# A bob hanging in an accelerating train moves backward. What is the force moving it backward?

When the train accelerates, the bob would also accelerate with the same magnitude and direction as the train. From the free body diagram, only tension and weight are exerted on the bob. I understand how to relate the "horizontal component" of the tension to the acceleration of the bob. It moves "backward" and in fact its vertical position is different from when the train is not accelerating.

I am not sure whether inertia could explain this situation. What is the force moving it backward/ lifting with the height?

• This video might help. – user238497 Nov 20 '19 at 15:40
• Couldn't be easier, the hinge at the top is being pushed forward - it's that simple. – Fattie Nov 21 '19 at 0:32
• It's the same force that is accelerating the train forward, but viewed from the relative perspective of the accelerating train itself. – RBarryYoung Nov 21 '19 at 15:52
• Suppose the train is moving due east, and is accelerating in the eastward direction. In what sense is the bob moving backwards? The bob is also moving east; it is certainly not getting more and more westward. Can you clarify the question? – Eric Lippert Nov 21 '19 at 18:05
• @Eric You're using an inertial frame there, The OP is using an non-inertial frame. If you are seated in the train, faicing forward such that (with the train at rest) the bob hangs by your shoulder, then when the train begins accelerating forward, the bob will swing to a location behind your shoulder (while, as you say, moving in the train's forward direction, just slower at first than you move in that direction). – dmckee --- ex-moderator kitten Nov 21 '19 at 20:11

The bob doesn't move backwards at all. The train is moving forwards (according to your reference frame) and if the bob wasn't attached to the train it would remain stationary. Since it is attached to the train there is a tension in the wire (as the top anchor point moves with train and the bottom is attached to the weight, so stretching the wire slightly). The vertical component of that tension (which is in the direction of the wire) counteracts gravity and allows the bob to rise whereas the horizontal component accelerates the weight in the direction of the train.

• As the bob rises when the train accelerates, does it mean that the vertical component of the tension is greater than the weight of the bob? And is it related to inertia? Thanks. – mckong Nov 20 '19 at 15:48
• @James surely for the bob to move upwards (as it swings back) the vertical component of tension must be temporarily higher than mg. Though once in a steady state it will be the same. – rghome Nov 20 '19 at 17:01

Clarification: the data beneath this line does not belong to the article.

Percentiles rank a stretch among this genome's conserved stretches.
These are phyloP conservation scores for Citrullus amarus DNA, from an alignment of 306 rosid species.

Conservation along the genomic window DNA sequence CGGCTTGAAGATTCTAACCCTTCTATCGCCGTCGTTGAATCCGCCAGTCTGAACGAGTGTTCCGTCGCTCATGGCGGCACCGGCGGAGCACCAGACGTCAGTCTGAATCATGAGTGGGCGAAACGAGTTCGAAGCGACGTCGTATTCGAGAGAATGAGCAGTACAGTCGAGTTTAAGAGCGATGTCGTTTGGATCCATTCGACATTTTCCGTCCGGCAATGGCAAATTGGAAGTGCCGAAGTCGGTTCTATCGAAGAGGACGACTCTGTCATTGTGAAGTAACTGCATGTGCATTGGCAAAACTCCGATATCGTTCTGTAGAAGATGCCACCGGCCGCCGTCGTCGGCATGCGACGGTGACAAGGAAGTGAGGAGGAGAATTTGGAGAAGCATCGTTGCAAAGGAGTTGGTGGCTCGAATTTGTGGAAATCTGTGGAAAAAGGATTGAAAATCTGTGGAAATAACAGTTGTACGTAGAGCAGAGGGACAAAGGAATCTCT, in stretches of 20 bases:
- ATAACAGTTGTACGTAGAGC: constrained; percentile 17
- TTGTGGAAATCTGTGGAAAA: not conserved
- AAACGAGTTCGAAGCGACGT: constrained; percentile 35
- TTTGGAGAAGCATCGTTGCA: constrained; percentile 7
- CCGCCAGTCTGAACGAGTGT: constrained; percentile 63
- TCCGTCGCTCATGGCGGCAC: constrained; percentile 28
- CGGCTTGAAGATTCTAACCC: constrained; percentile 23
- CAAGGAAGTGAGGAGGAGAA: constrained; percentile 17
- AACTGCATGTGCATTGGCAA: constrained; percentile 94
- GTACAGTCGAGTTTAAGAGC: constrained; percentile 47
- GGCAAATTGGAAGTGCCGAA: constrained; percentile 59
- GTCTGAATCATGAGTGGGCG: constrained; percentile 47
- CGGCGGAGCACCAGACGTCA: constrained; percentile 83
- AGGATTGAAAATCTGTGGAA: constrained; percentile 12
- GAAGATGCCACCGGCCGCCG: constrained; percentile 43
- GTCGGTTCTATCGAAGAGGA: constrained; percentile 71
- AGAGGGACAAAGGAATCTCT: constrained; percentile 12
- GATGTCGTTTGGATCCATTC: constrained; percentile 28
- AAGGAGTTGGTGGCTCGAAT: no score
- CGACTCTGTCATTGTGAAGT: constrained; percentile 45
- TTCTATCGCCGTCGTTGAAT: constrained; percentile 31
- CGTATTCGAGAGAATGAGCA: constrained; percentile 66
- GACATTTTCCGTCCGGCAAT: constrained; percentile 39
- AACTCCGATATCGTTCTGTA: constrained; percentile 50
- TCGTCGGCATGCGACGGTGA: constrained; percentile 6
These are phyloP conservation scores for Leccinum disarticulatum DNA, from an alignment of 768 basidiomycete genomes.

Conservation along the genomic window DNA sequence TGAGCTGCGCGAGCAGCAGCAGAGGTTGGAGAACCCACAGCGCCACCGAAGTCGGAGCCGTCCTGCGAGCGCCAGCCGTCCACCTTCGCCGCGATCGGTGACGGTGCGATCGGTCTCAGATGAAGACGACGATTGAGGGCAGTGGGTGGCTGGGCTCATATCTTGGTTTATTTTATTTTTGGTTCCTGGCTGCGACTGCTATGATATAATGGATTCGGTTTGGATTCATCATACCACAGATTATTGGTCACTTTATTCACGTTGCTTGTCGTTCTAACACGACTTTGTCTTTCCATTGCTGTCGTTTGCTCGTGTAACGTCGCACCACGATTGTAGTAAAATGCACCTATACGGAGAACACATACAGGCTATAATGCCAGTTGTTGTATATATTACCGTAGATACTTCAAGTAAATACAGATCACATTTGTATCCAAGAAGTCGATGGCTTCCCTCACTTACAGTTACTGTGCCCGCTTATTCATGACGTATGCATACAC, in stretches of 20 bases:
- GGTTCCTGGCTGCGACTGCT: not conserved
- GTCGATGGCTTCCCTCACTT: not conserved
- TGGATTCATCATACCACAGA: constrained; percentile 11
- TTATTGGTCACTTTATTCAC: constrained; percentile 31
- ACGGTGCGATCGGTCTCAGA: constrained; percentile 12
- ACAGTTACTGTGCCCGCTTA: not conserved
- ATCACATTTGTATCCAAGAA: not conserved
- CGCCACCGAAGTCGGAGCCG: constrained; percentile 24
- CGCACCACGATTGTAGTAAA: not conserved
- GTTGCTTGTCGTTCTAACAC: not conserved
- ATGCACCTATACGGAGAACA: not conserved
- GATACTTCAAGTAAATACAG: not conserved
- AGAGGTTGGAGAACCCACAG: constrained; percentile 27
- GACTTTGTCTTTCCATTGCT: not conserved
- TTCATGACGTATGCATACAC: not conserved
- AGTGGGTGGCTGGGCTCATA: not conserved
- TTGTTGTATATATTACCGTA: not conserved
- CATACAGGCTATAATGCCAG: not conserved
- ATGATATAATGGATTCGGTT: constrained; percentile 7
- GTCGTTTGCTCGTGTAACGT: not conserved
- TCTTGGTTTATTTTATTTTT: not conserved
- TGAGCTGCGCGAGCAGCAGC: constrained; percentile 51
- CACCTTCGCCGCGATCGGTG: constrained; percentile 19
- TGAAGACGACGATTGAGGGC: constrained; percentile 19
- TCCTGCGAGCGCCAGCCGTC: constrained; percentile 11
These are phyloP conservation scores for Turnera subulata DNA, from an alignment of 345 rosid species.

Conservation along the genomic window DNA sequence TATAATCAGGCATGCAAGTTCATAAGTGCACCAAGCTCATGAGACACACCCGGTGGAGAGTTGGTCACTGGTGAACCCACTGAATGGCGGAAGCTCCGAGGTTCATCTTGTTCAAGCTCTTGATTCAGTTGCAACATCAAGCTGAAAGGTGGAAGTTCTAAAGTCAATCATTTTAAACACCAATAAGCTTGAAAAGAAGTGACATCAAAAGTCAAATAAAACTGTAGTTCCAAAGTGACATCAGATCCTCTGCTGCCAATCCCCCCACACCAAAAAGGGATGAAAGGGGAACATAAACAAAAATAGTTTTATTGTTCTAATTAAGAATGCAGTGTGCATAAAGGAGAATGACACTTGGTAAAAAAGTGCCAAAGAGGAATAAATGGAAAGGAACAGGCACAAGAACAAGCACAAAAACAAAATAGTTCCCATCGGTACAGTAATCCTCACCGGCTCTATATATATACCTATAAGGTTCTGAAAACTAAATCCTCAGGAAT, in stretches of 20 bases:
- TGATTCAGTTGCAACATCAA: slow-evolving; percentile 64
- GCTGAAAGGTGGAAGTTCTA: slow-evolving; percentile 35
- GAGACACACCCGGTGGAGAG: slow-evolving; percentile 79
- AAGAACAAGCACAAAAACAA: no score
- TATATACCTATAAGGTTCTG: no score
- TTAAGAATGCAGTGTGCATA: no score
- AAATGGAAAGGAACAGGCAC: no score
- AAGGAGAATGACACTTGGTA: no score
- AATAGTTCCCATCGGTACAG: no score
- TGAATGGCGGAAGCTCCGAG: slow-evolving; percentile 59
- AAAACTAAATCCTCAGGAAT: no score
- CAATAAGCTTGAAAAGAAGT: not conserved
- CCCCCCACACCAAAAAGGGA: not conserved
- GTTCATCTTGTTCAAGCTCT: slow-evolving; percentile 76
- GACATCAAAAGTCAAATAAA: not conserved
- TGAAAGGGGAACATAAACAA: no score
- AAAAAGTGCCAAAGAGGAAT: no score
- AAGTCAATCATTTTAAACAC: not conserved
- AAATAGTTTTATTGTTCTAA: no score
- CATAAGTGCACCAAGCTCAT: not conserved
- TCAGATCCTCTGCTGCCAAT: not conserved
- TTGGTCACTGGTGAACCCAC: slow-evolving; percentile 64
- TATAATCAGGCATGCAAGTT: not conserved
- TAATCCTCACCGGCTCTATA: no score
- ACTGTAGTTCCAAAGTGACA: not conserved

• @rghome: My apologies. I was discussing steady state and failed to realize that you were discussing the dynamics. – James Nov 20 '19 at 18:03
• @mckong Pseudo-forces only arise in non-inertial frames. Since we are analyzing the situation from an inertial reference frame (well, inertial enough for this situation), there are none. If you analyze the situation from the train's reference frame, then there will be a pseudo-force. – user253751 Nov 20 '19 at 23:27
• @mckong it's very important to know not only what reference frame is being used but what moment in time is being depicted. The bob isn't rising at all now because this is a snap shot of a moment when the bob has stopped moving up or down. This is counter intuitive because it means the train has been constantly accelerating for an unusually long time to give the bob time to settle down. Try this experiment on a real train and you'll see a fair bit of swinging unless you put a motion damper on the bob. Here's a video of a similar experiment. – candied_orange Nov 22 '19 at 19:33

The answer by rghome is correct when Earth's surface is chosen as the reference frame.

Now consider this with the train car as the reference frame.

According to the Equivalence Principle, the effect of an accelerating frame of reference is identical to a gravitational field.

This means that if you are in the train car (without windows), you have no way of knowing whether...

1. The train car is accelerating, or
2. gravity has increased and the angle of gravitational field has shifted. In this new gravitational field, the bob is still hanging "straight" and the train car floor is no longer perpendicular to the direction of gravity.

If you were standing in the accelerating train car, it would likewise be hard to distinguish whether...

1. the car was accelerating, or